Lumbar Facet Joint Injections
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Introduction[edit | edit source]
Facet (zygapophyseal) joint injections are performed primarily for the diagnosis and differentiation of facet syndrome and radicular pain syndrome, and are one of the spinal interventional procedures.
- They can be performed under fluoroscopic, or CT image guidance (cervical, thoracic or most commonly lumbosacral facet joints can be injected)
- One or multiple joints can be injected during one procedure.
- Spinal injections are one of the many varieties of treatments considered when an individual presents with chronic LBP .
The effectiveness of facet joint injections is largely unknown but despite this, the procedure is still commonly performed by clinicians .
- Although early studies reported reasonable long term relief of symptoms (20-54%), more recent studies have suggested that steroid injection "is of little value". However, short term relief is common (59-94%) and therefore it remains a useful procedure, especially to confirm the diagnosis.
Lumbar Facet Joints[edit | edit source]
Lumbar Facet (zygapophysial) joints are formed of the superior and inferior articulating processes of adjacent vertebra .
- Classed as plane synovial joints .
- Orientated in a vertical projection .
- Articular surfaces are covered by hyaline cartilage, surrounded by a thin fibrous joint capsule that contains a synovial membrane that secretes synovial fluid into the joint space  .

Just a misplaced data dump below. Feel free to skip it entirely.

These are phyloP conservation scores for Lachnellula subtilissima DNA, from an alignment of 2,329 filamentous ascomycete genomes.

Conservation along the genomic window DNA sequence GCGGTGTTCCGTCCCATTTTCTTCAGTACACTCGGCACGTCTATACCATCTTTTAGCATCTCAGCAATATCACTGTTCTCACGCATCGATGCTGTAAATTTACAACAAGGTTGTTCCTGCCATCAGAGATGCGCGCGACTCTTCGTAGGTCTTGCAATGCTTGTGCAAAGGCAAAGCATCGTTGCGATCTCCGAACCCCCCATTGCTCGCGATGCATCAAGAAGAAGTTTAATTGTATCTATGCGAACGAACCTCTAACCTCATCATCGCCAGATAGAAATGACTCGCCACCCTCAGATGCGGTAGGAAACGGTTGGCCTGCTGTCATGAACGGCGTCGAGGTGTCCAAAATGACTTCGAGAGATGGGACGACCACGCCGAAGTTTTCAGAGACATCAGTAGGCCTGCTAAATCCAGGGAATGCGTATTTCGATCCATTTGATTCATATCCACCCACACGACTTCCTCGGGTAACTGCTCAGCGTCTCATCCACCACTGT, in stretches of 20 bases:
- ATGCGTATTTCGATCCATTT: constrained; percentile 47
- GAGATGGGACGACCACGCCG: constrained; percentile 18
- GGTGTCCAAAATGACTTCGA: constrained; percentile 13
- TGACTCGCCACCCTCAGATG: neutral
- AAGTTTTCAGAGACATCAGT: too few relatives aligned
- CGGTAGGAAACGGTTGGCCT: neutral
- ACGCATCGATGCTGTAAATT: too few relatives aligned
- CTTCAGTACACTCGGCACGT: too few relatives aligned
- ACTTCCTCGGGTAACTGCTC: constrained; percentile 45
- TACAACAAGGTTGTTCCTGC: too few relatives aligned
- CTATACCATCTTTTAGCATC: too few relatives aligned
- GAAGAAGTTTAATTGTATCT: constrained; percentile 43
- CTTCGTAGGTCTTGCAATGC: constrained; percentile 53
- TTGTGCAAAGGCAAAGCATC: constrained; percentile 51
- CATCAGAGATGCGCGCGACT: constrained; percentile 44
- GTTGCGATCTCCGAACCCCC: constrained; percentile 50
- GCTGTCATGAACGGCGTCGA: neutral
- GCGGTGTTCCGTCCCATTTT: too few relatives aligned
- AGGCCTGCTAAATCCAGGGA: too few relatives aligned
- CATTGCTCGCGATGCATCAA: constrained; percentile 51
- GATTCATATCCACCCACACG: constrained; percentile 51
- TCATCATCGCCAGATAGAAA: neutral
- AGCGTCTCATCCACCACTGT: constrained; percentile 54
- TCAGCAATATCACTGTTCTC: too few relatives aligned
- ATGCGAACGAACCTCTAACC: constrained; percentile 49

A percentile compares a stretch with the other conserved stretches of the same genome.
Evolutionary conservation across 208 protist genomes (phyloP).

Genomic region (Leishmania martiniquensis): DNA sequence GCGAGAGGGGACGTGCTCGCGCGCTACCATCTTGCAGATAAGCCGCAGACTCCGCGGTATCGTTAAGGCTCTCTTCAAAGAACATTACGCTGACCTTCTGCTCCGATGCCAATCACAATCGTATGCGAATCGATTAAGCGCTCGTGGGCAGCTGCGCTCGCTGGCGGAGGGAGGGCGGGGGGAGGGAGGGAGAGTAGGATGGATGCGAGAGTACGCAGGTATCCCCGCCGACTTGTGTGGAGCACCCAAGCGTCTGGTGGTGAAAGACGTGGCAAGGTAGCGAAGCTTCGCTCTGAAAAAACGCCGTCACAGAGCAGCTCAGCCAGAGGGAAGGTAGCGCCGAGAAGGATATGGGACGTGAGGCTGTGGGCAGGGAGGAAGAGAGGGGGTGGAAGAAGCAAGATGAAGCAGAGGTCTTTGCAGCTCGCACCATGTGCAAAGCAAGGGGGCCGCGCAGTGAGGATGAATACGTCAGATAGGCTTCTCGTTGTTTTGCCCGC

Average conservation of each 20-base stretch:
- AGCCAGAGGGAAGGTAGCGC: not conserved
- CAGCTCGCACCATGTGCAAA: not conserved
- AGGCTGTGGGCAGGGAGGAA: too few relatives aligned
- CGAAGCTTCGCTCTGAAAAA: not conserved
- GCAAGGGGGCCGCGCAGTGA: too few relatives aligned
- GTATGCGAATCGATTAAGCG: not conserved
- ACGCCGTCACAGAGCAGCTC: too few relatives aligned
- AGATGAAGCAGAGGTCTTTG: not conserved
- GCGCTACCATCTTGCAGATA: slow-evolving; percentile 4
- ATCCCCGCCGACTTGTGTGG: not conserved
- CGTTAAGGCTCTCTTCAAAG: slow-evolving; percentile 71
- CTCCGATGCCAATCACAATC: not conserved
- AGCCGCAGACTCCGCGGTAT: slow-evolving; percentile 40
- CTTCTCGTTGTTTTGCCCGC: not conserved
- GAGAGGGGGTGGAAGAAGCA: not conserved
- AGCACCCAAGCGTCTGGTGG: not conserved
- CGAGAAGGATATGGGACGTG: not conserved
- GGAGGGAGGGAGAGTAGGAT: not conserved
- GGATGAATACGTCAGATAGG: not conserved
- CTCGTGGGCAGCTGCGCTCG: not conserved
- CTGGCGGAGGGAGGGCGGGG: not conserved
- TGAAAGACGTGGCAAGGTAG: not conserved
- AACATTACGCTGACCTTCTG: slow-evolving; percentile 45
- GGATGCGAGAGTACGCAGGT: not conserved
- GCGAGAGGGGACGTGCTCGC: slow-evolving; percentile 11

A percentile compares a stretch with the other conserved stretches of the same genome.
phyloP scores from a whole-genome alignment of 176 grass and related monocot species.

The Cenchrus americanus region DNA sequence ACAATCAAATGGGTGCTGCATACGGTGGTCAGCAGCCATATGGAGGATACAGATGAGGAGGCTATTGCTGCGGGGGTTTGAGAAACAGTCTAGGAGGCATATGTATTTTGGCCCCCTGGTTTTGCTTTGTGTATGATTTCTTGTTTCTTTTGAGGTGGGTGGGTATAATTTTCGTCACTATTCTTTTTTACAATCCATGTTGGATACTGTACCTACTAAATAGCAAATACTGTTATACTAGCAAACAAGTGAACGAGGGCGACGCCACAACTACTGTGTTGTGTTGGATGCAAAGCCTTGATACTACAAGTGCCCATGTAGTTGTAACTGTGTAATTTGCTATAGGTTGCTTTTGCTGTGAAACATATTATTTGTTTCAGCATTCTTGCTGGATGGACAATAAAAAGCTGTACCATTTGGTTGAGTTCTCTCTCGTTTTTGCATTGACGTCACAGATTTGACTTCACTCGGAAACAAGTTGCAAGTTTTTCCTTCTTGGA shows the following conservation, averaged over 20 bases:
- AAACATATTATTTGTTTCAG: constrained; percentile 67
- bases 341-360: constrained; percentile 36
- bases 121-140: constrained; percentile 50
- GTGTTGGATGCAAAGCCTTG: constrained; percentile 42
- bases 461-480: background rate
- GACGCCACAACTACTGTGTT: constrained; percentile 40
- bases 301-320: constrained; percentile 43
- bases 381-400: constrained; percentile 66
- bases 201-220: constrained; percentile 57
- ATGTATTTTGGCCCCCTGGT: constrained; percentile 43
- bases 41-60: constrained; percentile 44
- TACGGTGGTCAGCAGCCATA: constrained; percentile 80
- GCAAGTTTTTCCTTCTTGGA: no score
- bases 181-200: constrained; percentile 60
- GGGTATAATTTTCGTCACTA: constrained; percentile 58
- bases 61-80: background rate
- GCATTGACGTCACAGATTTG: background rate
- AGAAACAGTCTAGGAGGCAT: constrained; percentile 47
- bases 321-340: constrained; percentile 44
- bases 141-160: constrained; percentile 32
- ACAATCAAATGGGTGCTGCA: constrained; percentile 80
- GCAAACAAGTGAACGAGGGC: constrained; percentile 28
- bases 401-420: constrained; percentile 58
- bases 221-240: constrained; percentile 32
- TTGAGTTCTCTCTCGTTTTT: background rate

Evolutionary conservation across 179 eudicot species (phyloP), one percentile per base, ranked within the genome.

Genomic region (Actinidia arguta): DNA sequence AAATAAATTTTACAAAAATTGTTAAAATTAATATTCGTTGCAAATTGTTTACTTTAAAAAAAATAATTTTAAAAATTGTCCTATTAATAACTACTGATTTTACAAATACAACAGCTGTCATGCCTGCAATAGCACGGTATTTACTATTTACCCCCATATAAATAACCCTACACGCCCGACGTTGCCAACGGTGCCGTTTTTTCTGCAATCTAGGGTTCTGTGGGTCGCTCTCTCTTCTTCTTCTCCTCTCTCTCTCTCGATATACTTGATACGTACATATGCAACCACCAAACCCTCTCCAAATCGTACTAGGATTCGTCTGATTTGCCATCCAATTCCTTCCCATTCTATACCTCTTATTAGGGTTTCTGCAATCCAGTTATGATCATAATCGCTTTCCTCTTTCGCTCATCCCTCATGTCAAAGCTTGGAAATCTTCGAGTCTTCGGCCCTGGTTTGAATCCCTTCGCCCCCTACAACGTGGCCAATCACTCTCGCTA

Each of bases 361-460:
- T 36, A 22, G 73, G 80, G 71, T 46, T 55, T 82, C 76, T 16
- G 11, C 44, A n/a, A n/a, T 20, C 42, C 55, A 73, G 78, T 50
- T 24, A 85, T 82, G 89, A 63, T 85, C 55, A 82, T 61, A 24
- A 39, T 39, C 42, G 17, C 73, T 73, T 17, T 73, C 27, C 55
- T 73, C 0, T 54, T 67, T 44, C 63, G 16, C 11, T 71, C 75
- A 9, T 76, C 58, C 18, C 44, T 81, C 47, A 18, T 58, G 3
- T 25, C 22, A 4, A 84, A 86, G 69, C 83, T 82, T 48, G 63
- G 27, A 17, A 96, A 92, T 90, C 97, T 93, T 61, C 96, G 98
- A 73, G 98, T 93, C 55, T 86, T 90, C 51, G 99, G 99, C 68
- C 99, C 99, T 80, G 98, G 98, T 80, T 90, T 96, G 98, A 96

- Free and encapsulated nerve endings supplied by the medial branches of the dorsi rami, innervate the facet joints .
Facet Joint Injection[edit | edit source]
- Facet joints have been recognised as a possible source of chronic LBP since the early 1900's .
- Facet joint injections have two main purposes; one to relieve pain both short and long term and the other to be used conjunctively with the physical examination as a diagnostic tool to determine whether the facet joint is the source of pain .
- Diagnostic Facet Joint Injection
The following two-step response pattern is the current gold standard which is used to diagnose facet joint syndrome, which may indicate a need for a therapeutic facet joint injection
1. Saline is injected causing distension of the problematic facet joint - this should reproduce/increase the patients’ pain.
2. Injection of local anaesthetic into the facet joint - this should reduce/relieve the patients’ pain.
Diagnostic positive facet joint block can indicate facet joints as the source of chronic spinal pain.
- These patients may benefit from specific interventions to eliminate facet joint pain such as Therapeutic Facet Joint Injection or neurolysis (by radiofrequency or cryoablation)
- Neurolysis is the application of a chemical or physical destructive agent to a nerve to create a long-lasting or permanent interruption of neural transmission.
2. Therapeutic Facet Joint Injection
A local anaesthetic is initially given to decrease the nociceptive signals in and around the facet joint. This is followed by the therapeutic injection which typically contains a mixture of a long-acting steroid (e.g. Triamcinolone) and local anaesthesia (e.g. Bupivacaine).
- Early studies reported reasonable long term relief of symptoms (20-54%)